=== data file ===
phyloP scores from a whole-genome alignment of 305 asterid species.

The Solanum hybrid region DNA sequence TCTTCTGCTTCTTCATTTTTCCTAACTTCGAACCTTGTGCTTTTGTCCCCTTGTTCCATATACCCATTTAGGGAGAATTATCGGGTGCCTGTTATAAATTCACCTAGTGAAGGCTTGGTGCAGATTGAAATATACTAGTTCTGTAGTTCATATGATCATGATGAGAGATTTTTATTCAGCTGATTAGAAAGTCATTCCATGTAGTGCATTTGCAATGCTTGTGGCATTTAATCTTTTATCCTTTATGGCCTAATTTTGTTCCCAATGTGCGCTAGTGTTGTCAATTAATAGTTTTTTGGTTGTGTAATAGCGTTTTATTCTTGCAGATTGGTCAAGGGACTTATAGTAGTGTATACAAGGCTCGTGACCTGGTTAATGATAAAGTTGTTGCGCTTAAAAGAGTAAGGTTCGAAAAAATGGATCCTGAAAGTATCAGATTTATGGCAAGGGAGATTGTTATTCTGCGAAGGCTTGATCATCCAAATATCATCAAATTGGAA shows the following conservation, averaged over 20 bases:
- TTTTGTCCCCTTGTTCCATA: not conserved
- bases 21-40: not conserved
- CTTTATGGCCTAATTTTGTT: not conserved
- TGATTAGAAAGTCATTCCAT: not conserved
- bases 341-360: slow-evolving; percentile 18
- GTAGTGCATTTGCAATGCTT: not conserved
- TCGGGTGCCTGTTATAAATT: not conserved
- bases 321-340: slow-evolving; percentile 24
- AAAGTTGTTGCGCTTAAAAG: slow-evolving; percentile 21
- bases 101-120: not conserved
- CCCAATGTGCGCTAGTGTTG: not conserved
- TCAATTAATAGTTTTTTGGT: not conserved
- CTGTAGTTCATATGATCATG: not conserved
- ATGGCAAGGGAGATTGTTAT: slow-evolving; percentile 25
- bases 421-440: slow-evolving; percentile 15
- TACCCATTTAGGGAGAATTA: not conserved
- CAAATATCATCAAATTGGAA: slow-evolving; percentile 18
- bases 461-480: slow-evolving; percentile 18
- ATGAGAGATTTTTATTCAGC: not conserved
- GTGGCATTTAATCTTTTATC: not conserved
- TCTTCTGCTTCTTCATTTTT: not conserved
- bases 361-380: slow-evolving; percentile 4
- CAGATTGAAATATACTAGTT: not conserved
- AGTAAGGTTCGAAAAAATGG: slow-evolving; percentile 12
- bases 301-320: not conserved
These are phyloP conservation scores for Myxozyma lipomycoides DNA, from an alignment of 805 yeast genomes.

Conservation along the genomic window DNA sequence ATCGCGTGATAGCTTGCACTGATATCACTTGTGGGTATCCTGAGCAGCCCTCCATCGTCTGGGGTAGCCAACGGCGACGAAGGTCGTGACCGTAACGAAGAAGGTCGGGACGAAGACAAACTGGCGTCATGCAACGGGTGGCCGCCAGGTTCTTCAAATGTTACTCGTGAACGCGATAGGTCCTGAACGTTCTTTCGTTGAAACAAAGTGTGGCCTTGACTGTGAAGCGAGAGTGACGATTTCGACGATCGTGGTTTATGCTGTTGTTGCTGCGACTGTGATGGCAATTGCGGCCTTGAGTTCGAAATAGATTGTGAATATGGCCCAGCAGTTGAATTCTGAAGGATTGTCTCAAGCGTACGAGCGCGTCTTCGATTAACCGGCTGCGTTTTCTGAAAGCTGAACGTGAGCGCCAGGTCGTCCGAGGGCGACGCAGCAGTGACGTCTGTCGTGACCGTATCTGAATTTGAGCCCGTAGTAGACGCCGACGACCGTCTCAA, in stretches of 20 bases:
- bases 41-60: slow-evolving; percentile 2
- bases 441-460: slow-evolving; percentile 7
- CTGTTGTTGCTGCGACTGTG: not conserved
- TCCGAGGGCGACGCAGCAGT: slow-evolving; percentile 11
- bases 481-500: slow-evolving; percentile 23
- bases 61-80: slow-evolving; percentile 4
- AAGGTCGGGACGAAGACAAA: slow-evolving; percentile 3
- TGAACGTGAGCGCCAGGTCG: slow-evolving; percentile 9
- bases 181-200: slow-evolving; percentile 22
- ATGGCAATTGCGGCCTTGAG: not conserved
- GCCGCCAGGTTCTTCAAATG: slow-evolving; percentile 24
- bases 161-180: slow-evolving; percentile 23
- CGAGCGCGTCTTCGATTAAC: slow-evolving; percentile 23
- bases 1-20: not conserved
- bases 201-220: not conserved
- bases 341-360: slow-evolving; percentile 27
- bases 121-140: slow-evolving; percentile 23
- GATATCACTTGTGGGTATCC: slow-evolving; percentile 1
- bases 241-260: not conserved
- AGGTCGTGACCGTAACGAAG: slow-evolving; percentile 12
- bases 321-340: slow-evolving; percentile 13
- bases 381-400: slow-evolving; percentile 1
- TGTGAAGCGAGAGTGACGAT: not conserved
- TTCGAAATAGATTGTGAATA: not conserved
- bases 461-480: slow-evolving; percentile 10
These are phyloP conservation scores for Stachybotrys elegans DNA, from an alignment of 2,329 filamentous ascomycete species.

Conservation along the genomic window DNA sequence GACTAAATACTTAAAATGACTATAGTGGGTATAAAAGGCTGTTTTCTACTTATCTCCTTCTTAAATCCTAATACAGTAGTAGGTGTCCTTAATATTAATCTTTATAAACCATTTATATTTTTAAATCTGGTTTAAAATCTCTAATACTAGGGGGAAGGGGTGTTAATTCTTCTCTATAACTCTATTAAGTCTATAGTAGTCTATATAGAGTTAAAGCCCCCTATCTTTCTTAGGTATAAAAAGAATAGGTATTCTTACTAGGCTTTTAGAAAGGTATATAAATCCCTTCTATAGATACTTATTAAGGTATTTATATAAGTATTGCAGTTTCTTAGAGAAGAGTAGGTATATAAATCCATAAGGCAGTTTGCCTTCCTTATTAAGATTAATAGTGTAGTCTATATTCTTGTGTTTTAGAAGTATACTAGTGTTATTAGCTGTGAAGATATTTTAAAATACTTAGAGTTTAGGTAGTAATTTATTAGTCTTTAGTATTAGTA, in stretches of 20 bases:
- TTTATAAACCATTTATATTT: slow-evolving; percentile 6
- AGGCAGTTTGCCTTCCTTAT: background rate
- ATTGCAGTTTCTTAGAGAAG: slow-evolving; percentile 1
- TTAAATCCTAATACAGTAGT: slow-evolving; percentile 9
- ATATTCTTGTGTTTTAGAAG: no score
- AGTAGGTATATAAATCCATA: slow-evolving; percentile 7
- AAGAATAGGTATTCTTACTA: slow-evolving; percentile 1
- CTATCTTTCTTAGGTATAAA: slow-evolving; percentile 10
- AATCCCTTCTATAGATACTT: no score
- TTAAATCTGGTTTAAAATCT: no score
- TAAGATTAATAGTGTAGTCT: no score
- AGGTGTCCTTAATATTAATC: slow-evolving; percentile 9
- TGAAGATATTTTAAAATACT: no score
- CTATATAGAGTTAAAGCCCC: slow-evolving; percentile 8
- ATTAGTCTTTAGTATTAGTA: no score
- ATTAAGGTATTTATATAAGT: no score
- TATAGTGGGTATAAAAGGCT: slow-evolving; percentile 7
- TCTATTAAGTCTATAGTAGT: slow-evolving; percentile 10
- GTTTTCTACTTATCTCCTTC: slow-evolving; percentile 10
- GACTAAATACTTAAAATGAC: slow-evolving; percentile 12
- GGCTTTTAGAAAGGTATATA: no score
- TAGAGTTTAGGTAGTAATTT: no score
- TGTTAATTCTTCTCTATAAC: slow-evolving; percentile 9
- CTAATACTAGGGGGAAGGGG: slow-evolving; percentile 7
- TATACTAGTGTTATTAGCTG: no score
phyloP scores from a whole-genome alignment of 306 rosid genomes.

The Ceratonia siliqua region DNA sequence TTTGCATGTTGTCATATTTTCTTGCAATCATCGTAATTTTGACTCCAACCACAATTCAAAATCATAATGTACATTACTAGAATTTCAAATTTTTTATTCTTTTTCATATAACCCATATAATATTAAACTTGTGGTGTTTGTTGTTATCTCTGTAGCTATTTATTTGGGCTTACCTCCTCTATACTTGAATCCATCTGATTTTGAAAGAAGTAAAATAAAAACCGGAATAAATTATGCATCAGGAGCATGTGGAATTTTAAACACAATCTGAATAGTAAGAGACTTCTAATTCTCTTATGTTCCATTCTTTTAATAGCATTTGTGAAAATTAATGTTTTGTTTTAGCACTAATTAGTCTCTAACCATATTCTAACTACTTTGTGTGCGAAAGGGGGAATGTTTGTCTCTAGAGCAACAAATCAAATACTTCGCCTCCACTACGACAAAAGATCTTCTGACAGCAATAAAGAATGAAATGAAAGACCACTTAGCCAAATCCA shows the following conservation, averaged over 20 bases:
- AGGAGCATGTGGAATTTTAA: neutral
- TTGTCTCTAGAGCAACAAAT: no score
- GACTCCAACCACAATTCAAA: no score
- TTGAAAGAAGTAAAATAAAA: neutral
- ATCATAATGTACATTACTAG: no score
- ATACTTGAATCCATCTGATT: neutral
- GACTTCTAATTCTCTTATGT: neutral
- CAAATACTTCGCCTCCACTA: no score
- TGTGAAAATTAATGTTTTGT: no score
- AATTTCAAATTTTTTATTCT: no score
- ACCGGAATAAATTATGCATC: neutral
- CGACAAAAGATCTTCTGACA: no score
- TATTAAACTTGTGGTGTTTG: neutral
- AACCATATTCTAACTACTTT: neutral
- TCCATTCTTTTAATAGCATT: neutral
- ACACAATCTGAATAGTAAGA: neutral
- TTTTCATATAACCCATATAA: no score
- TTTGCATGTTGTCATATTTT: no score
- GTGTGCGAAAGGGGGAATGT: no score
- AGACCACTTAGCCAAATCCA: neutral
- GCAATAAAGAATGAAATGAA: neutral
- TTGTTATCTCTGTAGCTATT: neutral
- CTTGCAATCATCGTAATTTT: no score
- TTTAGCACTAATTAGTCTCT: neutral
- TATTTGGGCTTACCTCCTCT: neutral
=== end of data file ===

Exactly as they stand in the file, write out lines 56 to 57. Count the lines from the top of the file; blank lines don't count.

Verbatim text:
Conservation along the genomic window DNA sequence GACTAAATACTTAAAATGACTATAGTGGGTATAAAAGGCTGTTTTCTACTTATCTCCTTCTTAAATCCTAATACAGTAGTAGGTGTCCTTAATATTAATCTTTATAAACCATTTATATTTTTAAATCTGGTTTAAAATCTCTAATACTAGGGGGAAGGGGTGTTAATTCTTCTCTATAACTCTATTAAGTCTATAGTAGTCTATATAGAGTTAAAGCCCCCTATCTTTCTTAGGTATAAAAAGAATAGGTATTCTTACTAGGCTTTTAGAAAGGTATATAAATCCCTTCTATAGATACTTATTAAGGTATTTATATAAGTATTGCAGTTTCTTAGAGAAGAGTAGGTATATAAATCCATAAGGCAGTTTGCCTTCCTTATTAAGATTAATAGTGTAGTCTATATTCTTGTGTTTTAGAAGTATACTAGTGTTATTAGCTGTGAAGATATTTTAAAATACTTAGAGTTTAGGTAGTAATTTATTAGTCTTTAGTATTAGTA, in stretches of 20 bases:
- TTTATAAACCATTTATATTT: slow-evolving; percentile 6